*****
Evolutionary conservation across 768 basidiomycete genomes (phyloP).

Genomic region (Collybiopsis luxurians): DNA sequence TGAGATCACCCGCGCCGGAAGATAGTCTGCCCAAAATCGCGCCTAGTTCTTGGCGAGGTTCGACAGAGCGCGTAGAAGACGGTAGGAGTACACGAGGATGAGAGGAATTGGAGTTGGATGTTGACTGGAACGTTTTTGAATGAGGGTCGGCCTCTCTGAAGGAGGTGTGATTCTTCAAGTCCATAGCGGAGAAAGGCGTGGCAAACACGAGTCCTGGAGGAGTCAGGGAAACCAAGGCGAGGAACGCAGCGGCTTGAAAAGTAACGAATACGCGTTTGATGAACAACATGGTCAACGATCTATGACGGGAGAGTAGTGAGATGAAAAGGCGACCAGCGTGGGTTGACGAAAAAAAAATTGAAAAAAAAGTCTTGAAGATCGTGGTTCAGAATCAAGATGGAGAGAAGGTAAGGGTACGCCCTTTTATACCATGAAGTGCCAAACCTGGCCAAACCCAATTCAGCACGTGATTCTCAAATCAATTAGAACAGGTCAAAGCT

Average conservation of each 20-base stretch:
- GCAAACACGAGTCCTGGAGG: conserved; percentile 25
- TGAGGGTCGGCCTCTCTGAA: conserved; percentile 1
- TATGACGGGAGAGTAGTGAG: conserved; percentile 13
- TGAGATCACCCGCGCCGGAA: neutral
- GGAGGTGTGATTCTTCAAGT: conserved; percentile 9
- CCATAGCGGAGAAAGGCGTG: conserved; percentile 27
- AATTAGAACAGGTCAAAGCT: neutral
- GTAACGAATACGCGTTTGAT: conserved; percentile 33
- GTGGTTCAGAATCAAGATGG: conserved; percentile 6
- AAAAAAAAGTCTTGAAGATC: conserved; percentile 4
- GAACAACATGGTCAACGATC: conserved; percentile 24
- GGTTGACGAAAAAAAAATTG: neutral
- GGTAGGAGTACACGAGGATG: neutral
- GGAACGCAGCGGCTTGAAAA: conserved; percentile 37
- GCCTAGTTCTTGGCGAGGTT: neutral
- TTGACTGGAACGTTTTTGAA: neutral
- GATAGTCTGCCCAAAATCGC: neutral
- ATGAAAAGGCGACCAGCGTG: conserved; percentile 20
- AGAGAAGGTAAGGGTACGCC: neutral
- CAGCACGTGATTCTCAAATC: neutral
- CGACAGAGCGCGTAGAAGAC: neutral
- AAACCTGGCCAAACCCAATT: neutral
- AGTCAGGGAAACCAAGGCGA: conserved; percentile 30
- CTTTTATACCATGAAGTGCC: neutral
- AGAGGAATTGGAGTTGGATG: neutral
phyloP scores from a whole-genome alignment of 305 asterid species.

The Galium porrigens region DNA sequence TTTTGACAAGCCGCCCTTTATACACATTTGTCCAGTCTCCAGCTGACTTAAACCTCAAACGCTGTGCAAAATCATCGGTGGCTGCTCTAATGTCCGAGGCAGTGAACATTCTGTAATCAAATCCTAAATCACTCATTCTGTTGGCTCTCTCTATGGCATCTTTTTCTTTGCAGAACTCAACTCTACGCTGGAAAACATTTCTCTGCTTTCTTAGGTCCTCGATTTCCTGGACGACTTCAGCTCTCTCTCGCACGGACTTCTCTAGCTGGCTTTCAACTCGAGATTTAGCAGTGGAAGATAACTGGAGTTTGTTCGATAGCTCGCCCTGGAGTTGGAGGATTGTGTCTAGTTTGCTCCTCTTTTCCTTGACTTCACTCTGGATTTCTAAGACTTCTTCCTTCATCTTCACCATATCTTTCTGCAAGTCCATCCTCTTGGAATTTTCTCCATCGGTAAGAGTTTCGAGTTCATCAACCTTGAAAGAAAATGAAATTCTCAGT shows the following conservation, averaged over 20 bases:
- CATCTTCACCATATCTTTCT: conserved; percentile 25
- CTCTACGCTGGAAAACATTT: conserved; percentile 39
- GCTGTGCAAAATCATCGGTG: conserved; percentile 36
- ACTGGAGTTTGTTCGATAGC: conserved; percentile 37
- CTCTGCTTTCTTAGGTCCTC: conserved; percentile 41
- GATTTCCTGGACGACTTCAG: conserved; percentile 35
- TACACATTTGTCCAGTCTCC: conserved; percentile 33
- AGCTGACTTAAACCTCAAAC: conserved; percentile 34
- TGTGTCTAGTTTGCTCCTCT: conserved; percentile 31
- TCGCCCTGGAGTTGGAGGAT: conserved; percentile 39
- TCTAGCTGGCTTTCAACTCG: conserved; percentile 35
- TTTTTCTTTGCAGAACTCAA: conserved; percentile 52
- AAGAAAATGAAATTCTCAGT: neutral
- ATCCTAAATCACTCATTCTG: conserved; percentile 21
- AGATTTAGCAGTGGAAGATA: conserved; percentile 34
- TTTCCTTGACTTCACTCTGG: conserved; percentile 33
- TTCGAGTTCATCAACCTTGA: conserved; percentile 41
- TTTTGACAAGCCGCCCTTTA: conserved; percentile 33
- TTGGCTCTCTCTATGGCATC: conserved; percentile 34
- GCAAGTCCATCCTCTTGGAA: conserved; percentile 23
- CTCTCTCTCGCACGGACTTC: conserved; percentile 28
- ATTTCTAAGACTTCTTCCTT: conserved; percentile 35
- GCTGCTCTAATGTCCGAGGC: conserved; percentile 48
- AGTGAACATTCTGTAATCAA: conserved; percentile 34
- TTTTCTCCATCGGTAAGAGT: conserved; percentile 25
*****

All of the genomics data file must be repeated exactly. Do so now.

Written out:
Evolutionary conservation across 768 basidiomycete genomes (phyloP).

Genomic region (Collybiopsis luxurians): DNA sequence TGAGATCACCCGCGCCGGAAGATAGTCTGCCCAAAATCGCGCCTAGTTCTTGGCGAGGTTCGACAGAGCGCGTAGAAGACGGTAGGAGTACACGAGGATGAGAGGAATTGGAGTTGGATGTTGACTGGAACGTTTTTGAATGAGGGTCGGCCTCTCTGAAGGAGGTGTGATTCTTCAAGTCCATAGCGGAGAAAGGCGTGGCAAACACGAGTCCTGGAGGAGTCAGGGAAACCAAGGCGAGGAACGCAGCGGCTTGAAAAGTAACGAATACGCGTTTGATGAACAACATGGTCAACGATCTATGACGGGAGAGTAGTGAGATGAAAAGGCGACCAGCGTGGGTTGACGAAAAAAAAATTGAAAAAAAAGTCTTGAAGATCGTGGTTCAGAATCAAGATGGAGAGAAGGTAAGGGTACGCCCTTTTATACCATGAAGTGCCAAACCTGGCCAAACCCAATTCAGCACGTGATTCTCAAATCAATTAGAACAGGTCAAAGCT

Average conservation of each 20-base stretch:
- GCAAACACGAGTCCTGGAGG: conserved; percentile 25
- TGAGGGTCGGCCTCTCTGAA: conserved; percentile 1
- TATGACGGGAGAGTAGTGAG: conserved; percentile 13
- TGAGATCACCCGCGCCGGAA: neutral
- GGAGGTGTGATTCTTCAAGT: conserved; percentile 9
- CCATAGCGGAGAAAGGCGTG: conserved; percentile 27
- AATTAGAACAGGTCAAAGCT: neutral
- GTAACGAATACGCGTTTGAT: conserved; percentile 33
- GTGGTTCAGAATCAAGATGG: conserved; percentile 6
- AAAAAAAAGTCTTGAAGATC: conserved; percentile 4
- GAACAACATGGTCAACGATC: conserved; percentile 24
- GGTTGACGAAAAAAAAATTG: neutral
- GGTAGGAGTACACGAGGATG: neutral
- GGAACGCAGCGGCTTGAAAA: conserved; percentile 37
- GCCTAGTTCTTGGCGAGGTT: neutral
- TTGACTGGAACGTTTTTGAA: neutral
- GATAGTCTGCCCAAAATCGC: neutral
- ATGAAAAGGCGACCAGCGTG: conserved; percentile 20
- AGAGAAGGTAAGGGTACGCC: neutral
- CAGCACGTGATTCTCAAATC: neutral
- CGACAGAGCGCGTAGAAGAC: neutral
- AAACCTGGCCAAACCCAATT: neutral
- AGTCAGGGAAACCAAGGCGA: conserved; percentile 30
- CTTTTATACCATGAAGTGCC: neutral
- AGAGGAATTGGAGTTGGATG: neutral
phyloP scores from a whole-genome alignment of 305 asterid species.

The Galium porrigens region DNA sequence TTTTGACAAGCCGCCCTTTATACACATTTGTCCAGTCTCCAGCTGACTTAAACCTCAAACGCTGTGCAAAATCATCGGTGGCTGCTCTAATGTCCGAGGCAGTGAACATTCTGTAATCAAATCCTAAATCACTCATTCTGTTGGCTCTCTCTATGGCATCTTTTTCTTTGCAGAACTCAACTCTACGCTGGAAAACATTTCTCTGCTTTCTTAGGTCCTCGATTTCCTGGACGACTTCAGCTCTCTCTCGCACGGACTTCTCTAGCTGGCTTTCAACTCGAGATTTAGCAGTGGAAGATAACTGGAGTTTGTTCGATAGCTCGCCCTGGAGTTGGAGGATTGTGTCTAGTTTGCTCCTCTTTTCCTTGACTTCACTCTGGATTTCTAAGACTTCTTCCTTCATCTTCACCATATCTTTCTGCAAGTCCATCCTCTTGGAATTTTCTCCATCGGTAAGAGTTTCGAGTTCATCAACCTTGAAAGAAAATGAAATTCTCAGT shows the following conservation, averaged over 20 bases:
- CATCTTCACCATATCTTTCT: conserved; percentile 25
- CTCTACGCTGGAAAACATTT: conserved; percentile 39
- GCTGTGCAAAATCATCGGTG: conserved; percentile 36
- ACTGGAGTTTGTTCGATAGC: conserved; percentile 37
- CTCTGCTTTCTTAGGTCCTC: conserved; percentile 41
- GATTTCCTGGACGACTTCAG: conserved; percentile 35
- TACACATTTGTCCAGTCTCC: conserved; percentile 33
- AGCTGACTTAAACCTCAAAC: conserved; percentile 34
- TGTGTCTAGTTTGCTCCTCT: conserved; percentile 31
- TCGCCCTGGAGTTGGAGGAT: conserved; percentile 39
- TCTAGCTGGCTTTCAACTCG: conserved; percentile 35
- TTTTTCTTTGCAGAACTCAA: conserved; percentile 52
- AAGAAAATGAAATTCTCAGT: neutral
- ATCCTAAATCACTCATTCTG: conserved; percentile 21
- AGATTTAGCAGTGGAAGATA: conserved; percentile 34
- TTTCCTTGACTTCACTCTGG: conserved; percentile 33
- TTCGAGTTCATCAACCTTGA: conserved; percentile 41
- TTTTGACAAGCCGCCCTTTA: conserved; percentile 33
- TTGGCTCTCTCTATGGCATC: conserved; percentile 34
- GCAAGTCCATCCTCTTGGAA: conserved; percentile 23
- CTCTCTCTCGCACGGACTTC: conserved; percentile 28
- ATTTCTAAGACTTCTTCCTT: conserved; percentile 35
- GCTGCTCTAATGTCCGAGGC: conserved; percentile 48
- AGTGAACATTCTGTAATCAA: conserved; percentile 34
- TTTTCTCCATCGGTAAGAGT: conserved; percentile 25